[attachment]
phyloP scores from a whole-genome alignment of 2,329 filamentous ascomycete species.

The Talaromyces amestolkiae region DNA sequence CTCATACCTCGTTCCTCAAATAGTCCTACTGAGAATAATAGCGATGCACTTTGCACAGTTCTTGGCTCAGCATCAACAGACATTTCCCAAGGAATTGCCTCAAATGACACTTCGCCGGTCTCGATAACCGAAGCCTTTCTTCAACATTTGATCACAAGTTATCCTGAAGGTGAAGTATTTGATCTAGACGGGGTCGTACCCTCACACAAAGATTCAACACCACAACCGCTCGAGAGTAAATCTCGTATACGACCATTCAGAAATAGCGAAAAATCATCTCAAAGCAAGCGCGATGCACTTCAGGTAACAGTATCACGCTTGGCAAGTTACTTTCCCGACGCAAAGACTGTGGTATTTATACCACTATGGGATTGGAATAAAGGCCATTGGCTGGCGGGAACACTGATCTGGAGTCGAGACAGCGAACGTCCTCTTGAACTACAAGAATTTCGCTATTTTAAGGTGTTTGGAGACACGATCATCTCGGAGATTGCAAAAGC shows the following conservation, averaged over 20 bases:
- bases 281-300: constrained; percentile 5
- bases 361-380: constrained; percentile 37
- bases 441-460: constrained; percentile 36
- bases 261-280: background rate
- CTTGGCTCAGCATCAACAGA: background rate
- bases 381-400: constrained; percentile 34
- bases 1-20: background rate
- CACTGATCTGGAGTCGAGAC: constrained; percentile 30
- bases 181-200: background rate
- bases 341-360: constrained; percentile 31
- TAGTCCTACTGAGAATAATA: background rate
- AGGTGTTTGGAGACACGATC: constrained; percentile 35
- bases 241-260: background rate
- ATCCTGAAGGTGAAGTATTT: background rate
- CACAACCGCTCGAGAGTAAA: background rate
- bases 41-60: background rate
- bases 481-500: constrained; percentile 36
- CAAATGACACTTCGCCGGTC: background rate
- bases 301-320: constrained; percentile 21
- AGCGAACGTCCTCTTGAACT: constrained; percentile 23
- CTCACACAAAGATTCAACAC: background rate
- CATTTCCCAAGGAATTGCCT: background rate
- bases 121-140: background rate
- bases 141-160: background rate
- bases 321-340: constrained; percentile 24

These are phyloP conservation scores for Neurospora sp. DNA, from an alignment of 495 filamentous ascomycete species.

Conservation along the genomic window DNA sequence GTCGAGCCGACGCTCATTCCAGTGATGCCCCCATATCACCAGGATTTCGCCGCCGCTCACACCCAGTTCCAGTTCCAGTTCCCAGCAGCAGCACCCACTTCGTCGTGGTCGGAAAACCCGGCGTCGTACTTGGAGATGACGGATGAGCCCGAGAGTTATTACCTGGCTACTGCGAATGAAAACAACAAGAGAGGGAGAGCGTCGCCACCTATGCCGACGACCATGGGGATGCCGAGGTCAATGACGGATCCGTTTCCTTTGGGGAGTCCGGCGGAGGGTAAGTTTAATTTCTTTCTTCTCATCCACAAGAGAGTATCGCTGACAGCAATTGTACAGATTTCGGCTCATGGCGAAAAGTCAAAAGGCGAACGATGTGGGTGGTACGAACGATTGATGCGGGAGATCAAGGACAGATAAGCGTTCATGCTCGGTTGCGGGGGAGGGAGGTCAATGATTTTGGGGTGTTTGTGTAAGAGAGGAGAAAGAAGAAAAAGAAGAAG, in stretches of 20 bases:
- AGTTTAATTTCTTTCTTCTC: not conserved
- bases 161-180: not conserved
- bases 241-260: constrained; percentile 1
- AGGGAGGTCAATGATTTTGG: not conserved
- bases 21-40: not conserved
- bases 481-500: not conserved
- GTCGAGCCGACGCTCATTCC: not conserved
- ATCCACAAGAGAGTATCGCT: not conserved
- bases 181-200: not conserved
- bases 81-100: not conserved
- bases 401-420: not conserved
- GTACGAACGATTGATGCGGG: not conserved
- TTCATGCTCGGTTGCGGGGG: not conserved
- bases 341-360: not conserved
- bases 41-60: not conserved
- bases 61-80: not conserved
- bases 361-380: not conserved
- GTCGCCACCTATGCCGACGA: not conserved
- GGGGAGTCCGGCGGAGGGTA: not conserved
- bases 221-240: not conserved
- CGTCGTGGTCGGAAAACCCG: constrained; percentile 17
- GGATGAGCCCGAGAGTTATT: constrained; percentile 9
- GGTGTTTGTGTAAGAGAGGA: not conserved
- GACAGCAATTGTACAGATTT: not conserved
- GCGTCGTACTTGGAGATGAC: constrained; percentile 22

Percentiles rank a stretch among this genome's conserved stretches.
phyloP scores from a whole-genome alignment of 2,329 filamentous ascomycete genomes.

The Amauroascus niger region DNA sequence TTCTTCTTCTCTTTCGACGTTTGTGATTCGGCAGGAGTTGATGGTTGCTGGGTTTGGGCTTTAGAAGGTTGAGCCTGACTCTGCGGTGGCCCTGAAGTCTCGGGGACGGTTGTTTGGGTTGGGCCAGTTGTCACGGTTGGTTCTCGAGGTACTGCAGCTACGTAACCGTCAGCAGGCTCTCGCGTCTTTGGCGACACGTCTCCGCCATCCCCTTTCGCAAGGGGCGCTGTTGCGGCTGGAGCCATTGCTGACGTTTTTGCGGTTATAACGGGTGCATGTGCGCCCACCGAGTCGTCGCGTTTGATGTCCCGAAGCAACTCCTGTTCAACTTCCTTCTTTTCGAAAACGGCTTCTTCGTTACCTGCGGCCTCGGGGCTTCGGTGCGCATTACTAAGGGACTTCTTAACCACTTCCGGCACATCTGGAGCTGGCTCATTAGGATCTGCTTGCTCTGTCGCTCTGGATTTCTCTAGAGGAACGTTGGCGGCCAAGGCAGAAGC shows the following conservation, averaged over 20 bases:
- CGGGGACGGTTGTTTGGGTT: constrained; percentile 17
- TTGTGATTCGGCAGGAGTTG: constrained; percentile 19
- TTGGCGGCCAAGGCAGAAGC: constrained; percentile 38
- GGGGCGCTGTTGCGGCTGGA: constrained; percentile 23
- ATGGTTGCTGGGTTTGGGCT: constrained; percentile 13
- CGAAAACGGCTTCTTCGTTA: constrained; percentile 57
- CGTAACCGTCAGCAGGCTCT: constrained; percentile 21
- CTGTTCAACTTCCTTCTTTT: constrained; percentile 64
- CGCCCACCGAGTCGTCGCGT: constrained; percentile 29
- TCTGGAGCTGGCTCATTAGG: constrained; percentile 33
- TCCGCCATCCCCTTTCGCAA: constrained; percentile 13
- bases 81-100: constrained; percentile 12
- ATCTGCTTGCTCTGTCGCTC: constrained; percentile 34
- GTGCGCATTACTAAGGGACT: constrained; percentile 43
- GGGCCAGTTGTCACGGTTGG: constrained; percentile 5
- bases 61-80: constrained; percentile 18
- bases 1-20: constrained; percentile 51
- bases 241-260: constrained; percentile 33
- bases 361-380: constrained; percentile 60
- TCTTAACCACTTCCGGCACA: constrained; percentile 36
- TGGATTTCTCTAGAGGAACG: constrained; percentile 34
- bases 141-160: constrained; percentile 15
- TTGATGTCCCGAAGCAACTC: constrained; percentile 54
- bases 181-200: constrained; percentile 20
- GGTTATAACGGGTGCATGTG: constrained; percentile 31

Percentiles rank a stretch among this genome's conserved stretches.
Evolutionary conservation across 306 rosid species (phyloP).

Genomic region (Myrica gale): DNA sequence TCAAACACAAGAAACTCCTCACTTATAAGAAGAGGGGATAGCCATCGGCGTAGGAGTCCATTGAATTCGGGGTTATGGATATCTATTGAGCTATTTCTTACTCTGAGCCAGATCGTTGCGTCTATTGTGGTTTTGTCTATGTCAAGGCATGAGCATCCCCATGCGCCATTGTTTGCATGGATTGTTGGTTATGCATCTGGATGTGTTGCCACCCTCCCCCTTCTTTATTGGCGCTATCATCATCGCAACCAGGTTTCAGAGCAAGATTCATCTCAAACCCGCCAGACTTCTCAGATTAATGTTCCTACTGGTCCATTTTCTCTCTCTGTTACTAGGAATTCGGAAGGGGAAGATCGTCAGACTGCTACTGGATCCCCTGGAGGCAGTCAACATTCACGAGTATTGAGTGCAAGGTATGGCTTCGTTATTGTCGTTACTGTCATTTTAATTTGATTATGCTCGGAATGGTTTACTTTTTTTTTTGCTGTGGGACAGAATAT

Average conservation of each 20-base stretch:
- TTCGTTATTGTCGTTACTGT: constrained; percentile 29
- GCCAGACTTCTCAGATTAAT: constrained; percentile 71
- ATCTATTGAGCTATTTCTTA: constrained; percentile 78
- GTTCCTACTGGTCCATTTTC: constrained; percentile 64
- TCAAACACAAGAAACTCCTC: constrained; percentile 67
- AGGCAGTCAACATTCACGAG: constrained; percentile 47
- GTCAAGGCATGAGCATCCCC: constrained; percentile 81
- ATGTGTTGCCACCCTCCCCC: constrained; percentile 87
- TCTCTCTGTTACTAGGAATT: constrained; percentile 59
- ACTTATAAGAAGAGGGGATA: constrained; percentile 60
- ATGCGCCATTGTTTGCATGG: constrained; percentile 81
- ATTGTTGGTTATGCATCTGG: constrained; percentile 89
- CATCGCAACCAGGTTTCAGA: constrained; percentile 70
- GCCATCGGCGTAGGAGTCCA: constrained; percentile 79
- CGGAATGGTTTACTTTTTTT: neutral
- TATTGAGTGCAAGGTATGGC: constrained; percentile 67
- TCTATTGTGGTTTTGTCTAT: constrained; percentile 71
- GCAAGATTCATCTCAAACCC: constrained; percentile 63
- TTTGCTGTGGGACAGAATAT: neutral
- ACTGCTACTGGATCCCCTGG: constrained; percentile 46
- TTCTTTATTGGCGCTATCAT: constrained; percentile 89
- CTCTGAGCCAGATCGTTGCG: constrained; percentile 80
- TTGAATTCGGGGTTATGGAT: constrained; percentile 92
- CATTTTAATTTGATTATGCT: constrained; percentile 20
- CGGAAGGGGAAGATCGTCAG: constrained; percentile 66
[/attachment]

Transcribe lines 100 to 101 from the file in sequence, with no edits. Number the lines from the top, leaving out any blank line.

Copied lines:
- GCCATCGGCGTAGGAGTCCA: constrained; percentile 79
- CGGAATGGTTTACTTTTTTT: neutral